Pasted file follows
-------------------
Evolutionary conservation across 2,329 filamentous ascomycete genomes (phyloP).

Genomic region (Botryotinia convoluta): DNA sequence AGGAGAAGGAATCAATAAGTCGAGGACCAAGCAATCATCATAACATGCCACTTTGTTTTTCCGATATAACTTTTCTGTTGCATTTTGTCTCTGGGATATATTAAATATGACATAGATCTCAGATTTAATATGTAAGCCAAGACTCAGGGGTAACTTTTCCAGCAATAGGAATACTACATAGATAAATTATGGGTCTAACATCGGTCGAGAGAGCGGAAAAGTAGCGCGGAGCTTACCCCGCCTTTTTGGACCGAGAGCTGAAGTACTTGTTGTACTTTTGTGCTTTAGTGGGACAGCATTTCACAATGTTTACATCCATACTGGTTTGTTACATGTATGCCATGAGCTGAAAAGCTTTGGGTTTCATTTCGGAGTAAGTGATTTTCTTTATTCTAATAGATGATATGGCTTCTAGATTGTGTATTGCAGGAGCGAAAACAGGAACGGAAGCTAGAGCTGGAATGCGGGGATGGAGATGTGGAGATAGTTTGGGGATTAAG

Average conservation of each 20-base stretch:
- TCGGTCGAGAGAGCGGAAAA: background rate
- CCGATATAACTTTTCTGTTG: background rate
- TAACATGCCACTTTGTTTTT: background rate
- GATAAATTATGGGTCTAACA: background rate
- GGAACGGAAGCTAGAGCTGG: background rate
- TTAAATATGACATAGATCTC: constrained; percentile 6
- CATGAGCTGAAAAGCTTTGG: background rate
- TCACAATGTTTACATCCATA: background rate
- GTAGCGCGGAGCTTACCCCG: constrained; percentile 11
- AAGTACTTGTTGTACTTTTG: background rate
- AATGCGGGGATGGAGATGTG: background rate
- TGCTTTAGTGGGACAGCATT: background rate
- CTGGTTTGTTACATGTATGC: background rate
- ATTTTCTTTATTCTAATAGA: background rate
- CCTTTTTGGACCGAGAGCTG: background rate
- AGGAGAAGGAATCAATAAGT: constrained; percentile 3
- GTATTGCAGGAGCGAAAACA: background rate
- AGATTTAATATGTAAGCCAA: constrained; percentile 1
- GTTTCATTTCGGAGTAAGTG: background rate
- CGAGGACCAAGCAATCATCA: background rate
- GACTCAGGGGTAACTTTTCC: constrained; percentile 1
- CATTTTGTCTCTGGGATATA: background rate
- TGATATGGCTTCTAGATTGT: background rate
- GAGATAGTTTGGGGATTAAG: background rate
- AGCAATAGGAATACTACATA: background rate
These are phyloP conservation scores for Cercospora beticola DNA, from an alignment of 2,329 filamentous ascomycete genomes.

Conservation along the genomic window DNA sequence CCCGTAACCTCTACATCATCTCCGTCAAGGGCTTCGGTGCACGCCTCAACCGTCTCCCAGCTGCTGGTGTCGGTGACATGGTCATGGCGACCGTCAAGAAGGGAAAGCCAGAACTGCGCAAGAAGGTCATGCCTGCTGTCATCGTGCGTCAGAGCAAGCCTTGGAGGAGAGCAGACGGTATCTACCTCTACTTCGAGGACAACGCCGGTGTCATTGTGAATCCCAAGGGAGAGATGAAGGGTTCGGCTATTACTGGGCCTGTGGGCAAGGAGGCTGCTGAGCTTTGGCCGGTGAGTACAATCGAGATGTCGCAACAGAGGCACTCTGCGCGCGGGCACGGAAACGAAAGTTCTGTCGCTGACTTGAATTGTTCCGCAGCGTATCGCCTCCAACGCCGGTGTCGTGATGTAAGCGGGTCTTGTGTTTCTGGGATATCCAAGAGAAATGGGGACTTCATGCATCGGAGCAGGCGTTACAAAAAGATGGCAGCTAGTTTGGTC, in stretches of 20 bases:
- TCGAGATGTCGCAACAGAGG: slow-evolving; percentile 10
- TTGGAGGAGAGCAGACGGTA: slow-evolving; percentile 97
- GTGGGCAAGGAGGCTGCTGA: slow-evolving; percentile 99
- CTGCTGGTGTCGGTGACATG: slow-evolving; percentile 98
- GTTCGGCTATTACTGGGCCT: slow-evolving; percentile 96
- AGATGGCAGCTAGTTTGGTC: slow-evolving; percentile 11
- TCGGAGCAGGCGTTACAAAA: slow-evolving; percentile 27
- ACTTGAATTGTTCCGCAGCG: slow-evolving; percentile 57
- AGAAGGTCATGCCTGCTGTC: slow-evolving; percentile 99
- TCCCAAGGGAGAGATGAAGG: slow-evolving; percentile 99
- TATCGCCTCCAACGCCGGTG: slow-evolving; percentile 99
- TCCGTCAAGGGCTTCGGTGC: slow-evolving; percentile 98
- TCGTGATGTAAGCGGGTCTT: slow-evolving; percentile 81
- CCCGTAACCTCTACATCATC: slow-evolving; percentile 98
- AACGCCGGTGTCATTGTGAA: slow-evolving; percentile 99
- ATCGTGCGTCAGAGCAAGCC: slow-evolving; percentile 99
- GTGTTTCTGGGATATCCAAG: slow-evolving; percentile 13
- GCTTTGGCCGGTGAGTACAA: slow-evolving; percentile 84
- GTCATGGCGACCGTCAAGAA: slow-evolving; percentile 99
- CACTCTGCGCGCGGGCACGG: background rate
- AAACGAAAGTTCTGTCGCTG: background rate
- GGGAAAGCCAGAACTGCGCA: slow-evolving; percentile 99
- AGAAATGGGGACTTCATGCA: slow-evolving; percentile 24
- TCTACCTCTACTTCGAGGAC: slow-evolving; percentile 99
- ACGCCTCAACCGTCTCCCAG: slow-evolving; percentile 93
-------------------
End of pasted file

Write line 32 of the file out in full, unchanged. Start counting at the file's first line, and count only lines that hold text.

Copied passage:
- TTGGAGGAGAGCAGACGGTA: slow-evolving; percentile 97